“At the dawn of the earth, in the unknown past, a faded historical vision could recognize, you played as a new born in the cradle of the eternal white Himalayan slopes of Mother Earth! You, the Goddess of Words, are the sculpture carved out of the first refined utterances in the hymns of the Āryamātā!… We, the civilized, can’t live without your milk, how can this Bharata-khaṇḍa live without you?”
When Indira Gandhi was the Prime Minister, the Central Government declared the full moon day (pūrṇimā) of the month of Śrāvaṇa as ‘Sanskrit Day.’ It is not just a day for remembering, but a day to get initiated into Sanskrit. It is the day to determine to spend our rest of our life per the values learnt from Sanskrit and to work for the same. This is an auspicious day popularly known as Śrāvaṇi in Kalpa-sūtras and known for the upākarma (day of re-commencing the study of the Vedas). It is the day we must listen (śrāvaṇa). It is said, “उपाकृता वै वेदाः” (“We are initiated to the quest of knowledge”) and this is indeed a day to initiate our quest of knowledge. Now the Central Government has declared the entire week as “Saṃskṛta sapthāha.” With all these efforts, throughout the nation we need to celebrate Sanskrit, serve Sanskrit, and take the culture of Sanskrit to all corners.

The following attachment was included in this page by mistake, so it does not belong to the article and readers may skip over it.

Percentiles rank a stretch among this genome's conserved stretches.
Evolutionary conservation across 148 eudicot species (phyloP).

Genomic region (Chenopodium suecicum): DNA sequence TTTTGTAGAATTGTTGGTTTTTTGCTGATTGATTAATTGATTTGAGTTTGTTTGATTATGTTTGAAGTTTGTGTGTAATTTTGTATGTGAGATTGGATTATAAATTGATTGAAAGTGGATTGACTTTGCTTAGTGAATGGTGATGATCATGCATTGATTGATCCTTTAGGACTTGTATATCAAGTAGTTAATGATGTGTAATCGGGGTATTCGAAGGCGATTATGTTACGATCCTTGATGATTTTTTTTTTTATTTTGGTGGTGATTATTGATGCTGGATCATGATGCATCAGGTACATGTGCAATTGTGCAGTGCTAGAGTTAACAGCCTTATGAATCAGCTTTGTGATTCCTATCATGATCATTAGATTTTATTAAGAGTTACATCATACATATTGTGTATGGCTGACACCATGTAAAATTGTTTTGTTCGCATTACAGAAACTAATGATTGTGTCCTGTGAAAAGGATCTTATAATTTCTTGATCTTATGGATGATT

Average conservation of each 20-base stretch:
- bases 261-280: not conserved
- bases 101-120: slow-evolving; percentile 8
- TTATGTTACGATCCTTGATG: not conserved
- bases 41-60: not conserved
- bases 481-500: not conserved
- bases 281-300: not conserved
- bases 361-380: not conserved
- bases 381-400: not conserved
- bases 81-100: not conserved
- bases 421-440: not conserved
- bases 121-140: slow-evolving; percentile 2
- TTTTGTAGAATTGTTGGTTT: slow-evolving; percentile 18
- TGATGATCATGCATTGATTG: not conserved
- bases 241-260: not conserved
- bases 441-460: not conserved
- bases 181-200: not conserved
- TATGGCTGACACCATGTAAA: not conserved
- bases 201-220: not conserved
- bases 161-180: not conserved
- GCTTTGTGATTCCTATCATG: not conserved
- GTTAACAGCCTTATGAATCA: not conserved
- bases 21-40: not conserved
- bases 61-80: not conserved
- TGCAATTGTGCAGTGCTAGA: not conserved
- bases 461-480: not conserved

Today [c. 2005] we have about three crore (thirty million) students studying Sanskrit at schools and there are eleven Sanskrit universities. More than two hundred and fifty universities conduct graduate courses, post-graduate courses, and doctoral research in Sanskrit. Not only in India but in forty other countries, Sanskrit is being studied deeply. Around sixty daily, weekly, monthly Sanskrit magazines are available. We have more than ten thousand people writing in Sanskrit today. We have more than five thousand Sanskrit gurukulas. Millions of people are using this language like their mother tongue. This being so, Sanskrit, our pride, will it vanish? No, certainly not!
This is a translation of a Kannada essay by Śatāvadhāni Dr. R Ganesh titled ‘ಸಂಸ್ಕೃತ–ಸಂಸ್ಕೃತಿ’ from his anthology ‘ಭಾಷಾಭೃಂಗದ ಬೆನ್ನೇರಿ.’ Edited by Hari Ravikumar.